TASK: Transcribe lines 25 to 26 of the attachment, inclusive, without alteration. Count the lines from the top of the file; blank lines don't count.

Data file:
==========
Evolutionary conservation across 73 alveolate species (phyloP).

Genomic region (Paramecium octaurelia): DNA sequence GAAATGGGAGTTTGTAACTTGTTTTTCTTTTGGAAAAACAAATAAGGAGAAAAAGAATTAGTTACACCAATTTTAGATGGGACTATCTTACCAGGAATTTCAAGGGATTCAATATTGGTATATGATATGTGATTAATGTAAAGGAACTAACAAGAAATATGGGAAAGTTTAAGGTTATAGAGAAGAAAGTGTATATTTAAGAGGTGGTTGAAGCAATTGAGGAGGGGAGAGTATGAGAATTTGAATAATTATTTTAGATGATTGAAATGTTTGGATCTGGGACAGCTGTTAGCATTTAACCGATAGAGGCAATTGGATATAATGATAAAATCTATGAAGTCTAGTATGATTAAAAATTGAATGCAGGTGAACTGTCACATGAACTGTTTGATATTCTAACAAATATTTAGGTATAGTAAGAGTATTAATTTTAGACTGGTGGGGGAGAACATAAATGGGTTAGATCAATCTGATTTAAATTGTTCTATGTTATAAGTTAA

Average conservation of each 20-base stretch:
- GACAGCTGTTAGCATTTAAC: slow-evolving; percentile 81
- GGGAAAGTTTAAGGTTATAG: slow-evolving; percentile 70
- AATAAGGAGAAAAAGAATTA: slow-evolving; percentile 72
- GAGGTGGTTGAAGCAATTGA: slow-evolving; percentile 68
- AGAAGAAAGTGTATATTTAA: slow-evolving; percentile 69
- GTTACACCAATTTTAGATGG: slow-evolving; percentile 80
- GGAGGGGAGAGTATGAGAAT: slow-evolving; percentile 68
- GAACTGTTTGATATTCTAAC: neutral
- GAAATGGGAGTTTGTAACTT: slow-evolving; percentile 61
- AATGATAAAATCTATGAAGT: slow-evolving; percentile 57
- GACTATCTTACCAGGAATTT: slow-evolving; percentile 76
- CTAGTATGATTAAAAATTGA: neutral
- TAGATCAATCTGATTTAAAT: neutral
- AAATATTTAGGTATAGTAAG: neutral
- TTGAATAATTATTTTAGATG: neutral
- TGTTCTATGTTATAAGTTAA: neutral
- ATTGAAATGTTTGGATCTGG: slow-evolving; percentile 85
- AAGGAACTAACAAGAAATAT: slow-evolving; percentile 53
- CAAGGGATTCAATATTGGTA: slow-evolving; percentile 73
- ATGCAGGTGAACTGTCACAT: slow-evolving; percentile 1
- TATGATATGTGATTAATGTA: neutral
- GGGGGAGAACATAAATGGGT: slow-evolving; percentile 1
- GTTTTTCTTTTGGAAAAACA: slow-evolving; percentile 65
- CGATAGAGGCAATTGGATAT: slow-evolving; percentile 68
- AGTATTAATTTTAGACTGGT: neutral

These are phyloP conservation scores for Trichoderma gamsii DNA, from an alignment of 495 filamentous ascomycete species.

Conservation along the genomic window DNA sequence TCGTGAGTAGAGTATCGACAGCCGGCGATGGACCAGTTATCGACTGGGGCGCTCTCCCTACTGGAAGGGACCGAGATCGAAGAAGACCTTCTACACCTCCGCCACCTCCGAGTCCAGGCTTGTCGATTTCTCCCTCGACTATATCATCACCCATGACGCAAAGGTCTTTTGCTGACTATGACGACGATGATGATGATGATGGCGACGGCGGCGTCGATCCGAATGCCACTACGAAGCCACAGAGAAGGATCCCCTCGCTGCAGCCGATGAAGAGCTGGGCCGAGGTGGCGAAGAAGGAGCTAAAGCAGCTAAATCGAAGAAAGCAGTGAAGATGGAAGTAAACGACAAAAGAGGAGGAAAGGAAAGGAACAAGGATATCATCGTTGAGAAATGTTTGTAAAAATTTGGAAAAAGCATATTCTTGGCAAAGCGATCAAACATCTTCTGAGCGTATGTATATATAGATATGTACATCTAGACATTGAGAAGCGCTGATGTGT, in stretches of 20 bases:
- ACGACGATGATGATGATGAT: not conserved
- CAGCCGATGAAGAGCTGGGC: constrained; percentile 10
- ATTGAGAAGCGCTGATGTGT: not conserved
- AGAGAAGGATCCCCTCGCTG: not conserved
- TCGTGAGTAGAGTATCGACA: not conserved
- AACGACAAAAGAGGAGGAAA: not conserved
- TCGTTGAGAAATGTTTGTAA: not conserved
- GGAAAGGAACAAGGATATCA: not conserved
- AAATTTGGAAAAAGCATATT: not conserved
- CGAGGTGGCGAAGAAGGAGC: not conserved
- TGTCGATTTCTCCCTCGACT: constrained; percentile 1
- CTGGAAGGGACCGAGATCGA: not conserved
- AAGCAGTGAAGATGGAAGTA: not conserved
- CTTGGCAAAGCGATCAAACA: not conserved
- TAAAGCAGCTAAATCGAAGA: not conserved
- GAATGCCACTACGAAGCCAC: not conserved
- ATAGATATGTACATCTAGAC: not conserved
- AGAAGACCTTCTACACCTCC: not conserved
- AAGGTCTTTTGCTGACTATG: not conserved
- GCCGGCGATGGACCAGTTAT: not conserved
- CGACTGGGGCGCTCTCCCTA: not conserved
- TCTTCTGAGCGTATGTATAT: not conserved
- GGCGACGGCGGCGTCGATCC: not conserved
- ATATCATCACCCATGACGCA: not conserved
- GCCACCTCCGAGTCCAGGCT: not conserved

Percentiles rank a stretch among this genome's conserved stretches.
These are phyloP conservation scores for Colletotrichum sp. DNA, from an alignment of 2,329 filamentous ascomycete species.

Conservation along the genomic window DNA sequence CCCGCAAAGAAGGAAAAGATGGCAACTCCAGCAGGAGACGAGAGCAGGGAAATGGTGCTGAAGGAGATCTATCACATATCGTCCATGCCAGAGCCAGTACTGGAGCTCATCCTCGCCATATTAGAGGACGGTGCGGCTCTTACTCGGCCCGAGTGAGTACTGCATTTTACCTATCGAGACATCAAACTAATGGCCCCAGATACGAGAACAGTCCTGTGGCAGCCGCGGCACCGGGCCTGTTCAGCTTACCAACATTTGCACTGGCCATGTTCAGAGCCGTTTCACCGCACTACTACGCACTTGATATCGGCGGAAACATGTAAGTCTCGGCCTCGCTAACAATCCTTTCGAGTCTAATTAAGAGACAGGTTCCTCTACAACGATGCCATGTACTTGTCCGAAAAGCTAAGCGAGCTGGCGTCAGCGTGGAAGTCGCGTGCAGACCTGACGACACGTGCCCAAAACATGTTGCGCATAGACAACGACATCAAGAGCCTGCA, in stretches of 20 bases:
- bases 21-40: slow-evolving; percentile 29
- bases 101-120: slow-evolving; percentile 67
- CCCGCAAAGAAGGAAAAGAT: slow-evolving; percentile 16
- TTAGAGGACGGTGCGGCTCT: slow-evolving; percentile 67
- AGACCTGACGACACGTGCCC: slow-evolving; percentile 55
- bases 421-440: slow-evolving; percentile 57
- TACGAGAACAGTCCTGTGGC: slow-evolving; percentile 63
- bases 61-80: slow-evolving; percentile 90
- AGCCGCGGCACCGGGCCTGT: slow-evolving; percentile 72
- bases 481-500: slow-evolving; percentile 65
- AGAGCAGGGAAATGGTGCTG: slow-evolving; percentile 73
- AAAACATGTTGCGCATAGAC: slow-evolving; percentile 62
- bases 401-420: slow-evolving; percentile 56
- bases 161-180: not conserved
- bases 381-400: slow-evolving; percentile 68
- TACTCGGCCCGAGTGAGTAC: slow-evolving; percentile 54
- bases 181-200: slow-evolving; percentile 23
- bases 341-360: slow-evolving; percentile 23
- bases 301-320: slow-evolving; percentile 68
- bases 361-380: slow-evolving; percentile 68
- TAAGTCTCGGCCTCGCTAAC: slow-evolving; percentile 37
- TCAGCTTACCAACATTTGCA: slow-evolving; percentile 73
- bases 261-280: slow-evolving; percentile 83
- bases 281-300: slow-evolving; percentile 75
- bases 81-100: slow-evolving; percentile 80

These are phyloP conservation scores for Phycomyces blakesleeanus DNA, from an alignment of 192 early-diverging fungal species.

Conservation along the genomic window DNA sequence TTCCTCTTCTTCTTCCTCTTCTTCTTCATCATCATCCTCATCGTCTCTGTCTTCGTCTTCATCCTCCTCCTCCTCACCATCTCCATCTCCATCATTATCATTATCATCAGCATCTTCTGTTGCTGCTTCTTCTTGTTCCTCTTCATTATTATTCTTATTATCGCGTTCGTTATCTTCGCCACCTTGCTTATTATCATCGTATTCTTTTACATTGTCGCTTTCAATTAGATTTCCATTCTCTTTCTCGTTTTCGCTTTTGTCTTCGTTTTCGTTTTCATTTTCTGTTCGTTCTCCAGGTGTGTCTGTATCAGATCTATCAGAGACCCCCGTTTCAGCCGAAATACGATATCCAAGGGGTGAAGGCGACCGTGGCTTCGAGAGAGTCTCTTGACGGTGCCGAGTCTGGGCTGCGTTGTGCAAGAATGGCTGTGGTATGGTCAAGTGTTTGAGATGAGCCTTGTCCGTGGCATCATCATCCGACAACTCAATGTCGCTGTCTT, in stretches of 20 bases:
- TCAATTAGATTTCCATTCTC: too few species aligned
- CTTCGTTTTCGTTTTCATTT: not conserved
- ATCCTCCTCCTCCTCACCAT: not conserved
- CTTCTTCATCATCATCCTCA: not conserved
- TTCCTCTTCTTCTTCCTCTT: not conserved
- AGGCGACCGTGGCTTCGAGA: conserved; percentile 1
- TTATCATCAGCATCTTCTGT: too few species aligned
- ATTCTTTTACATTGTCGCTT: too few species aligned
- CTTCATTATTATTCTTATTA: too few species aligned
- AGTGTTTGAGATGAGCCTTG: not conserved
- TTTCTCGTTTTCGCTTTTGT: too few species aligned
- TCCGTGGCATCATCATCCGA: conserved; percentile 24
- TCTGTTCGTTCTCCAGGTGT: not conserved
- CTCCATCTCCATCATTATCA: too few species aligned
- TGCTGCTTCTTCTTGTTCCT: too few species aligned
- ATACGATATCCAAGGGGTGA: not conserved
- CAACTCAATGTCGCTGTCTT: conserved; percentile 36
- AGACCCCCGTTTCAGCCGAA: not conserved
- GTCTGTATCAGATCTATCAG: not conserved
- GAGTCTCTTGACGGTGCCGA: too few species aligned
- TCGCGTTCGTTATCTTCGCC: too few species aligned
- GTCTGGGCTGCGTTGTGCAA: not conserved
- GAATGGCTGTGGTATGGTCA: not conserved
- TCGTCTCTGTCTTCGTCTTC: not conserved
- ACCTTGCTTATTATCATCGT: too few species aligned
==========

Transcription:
- GGGGGAGAACATAAATGGGT: slow-evolving; percentile 1
- GTTTTTCTTTTGGAAAAACA: slow-evolving; percentile 65